United States v. Mendez-Gonzalez

Summarized by:

  • Court: 9th Circuit Court of Appeals Archives
  • Area(s) of Law: Sentencing
  • Date Filed: 10-05-2012
  • Case #: 10-30369
  • Judge(s)/Court Below: Per Curiam; Circuit Judges Graber and Rawlinson; Senior Eleventh Circuit Judge Black
  • Full Text Opinion

When a plea agreement includes a waiver to appeal a sentence under 18 U.S.C. § 3742, a defendant may not appeal a supervised release condition because the word "sentence" includes supervised release as well as prison time.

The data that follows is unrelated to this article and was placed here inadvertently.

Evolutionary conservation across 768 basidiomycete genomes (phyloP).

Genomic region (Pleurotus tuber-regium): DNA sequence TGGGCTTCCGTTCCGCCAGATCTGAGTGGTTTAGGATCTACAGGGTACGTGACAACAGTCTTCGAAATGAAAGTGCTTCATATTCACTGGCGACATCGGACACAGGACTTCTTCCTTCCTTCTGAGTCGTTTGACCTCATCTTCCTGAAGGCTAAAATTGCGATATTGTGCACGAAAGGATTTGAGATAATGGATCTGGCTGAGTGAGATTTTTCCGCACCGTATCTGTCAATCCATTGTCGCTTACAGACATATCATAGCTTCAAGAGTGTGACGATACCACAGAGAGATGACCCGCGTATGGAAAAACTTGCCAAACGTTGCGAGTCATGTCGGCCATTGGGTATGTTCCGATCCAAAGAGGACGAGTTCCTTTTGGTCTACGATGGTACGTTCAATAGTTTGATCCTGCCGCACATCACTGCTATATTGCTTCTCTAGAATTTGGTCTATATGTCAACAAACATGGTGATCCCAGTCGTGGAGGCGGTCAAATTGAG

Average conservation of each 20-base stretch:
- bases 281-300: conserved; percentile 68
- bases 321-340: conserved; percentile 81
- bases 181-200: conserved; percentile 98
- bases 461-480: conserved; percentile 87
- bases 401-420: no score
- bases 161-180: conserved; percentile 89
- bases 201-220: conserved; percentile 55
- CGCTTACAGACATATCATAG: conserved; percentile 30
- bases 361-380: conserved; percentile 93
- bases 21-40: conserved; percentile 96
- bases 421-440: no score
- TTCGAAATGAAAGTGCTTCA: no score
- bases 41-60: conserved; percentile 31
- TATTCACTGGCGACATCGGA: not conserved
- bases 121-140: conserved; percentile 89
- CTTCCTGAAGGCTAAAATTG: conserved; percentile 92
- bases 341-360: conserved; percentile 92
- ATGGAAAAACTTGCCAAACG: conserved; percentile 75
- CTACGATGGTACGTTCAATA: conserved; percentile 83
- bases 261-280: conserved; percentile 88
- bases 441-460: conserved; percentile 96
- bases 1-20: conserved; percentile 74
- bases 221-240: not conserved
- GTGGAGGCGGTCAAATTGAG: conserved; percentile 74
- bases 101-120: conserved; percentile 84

Lino Mendez-Gonzalez (“Defendant”), pleaded guilty to a drug-related offense and received a downward departure sentence of 100 months in prison and five years supervised release. He appealed the requirement of periodic drug testing during his supervised release. According to the government, in the plea agreement, Defendant waived the right to appeal his sentence, which includes any supervised release conditions. The Ninth Circuit dismissed the appeal without taking oral arguments. The court concluded that the appeal waiver was enforceable based on the considerations laid out in U.S. v. Bibler: that (1) Defendant’s plea was knowing and voluntary based on review of the plea colloquy and record; (2) the district judge did not “advise defendant, without qualification, that he . . . ha[d] a right to appeal.”; (3) Defendant’s sentence was below the guideline range and, thus, not illegal; and (4) supervised release is a required condition in most circumstances under 18 U.S.C §§ 3583 and 3563. The court added that the scope of Defendant’s waiver bars his challenge because he agreed to waive “[a]ny right conferred by Title 18, [U.S.C.], Section 3742 to appeal the sentence,” and the word “sentence” includes supervised release as well as prison time. APPEAL DISMISSED.

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